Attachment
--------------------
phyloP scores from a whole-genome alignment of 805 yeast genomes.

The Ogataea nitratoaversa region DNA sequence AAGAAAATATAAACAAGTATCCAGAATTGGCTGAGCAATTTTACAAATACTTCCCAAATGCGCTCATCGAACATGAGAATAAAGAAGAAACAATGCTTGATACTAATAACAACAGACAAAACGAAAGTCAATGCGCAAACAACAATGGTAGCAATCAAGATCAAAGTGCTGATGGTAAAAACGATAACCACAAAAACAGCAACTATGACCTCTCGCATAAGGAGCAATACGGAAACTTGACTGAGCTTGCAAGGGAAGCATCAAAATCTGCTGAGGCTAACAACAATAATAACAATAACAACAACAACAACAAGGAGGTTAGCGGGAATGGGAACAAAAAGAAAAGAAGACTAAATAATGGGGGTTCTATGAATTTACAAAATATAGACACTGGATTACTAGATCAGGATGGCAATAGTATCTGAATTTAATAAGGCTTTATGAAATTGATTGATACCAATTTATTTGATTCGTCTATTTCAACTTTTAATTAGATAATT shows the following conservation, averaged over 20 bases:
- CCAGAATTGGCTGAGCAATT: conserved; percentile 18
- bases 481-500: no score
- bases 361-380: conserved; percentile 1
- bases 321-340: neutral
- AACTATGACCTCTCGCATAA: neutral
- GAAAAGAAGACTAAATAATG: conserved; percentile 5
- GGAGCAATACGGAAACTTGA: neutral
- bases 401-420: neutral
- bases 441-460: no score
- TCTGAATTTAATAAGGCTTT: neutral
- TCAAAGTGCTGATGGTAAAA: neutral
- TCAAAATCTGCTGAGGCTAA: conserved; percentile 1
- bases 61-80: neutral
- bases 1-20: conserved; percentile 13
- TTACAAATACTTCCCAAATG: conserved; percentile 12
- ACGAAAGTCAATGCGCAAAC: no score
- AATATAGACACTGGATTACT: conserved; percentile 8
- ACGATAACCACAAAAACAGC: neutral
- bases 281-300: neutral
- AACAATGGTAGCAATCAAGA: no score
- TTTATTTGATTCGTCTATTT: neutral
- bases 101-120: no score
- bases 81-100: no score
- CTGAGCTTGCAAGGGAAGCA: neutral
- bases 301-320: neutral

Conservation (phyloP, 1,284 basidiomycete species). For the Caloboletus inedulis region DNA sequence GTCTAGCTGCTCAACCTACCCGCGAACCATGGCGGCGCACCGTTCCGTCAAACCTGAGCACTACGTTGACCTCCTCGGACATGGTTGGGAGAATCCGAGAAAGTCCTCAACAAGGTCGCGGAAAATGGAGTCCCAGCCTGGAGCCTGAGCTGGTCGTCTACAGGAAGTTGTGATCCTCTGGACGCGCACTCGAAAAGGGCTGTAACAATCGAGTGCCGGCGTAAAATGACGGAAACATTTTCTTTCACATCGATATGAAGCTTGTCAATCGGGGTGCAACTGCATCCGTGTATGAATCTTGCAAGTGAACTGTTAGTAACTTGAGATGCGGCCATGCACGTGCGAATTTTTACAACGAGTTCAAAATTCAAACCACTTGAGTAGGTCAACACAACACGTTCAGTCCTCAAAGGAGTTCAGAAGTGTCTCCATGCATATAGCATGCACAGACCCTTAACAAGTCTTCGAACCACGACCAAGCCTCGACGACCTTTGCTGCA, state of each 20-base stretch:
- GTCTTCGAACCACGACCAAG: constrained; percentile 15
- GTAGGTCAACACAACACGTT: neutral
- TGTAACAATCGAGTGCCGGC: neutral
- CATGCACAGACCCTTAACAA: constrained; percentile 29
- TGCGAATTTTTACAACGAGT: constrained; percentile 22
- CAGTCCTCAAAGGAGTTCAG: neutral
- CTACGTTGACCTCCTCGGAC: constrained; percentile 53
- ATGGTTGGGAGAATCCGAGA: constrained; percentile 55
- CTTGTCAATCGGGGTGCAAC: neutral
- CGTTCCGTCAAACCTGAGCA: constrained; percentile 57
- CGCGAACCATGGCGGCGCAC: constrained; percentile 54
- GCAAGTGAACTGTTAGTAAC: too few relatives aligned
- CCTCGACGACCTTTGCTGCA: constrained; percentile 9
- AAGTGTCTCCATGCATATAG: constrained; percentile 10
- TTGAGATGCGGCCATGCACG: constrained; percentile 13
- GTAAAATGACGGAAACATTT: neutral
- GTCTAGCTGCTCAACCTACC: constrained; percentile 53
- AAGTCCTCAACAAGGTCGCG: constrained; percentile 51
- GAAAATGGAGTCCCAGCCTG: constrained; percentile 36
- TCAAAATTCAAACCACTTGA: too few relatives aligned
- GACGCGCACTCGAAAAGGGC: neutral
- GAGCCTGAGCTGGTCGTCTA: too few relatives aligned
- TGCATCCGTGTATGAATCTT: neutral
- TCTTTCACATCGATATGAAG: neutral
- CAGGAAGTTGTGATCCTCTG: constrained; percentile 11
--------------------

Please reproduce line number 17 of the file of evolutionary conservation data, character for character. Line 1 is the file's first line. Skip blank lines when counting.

- TTACAAATACTTCCCAAATG: conserved; percentile 12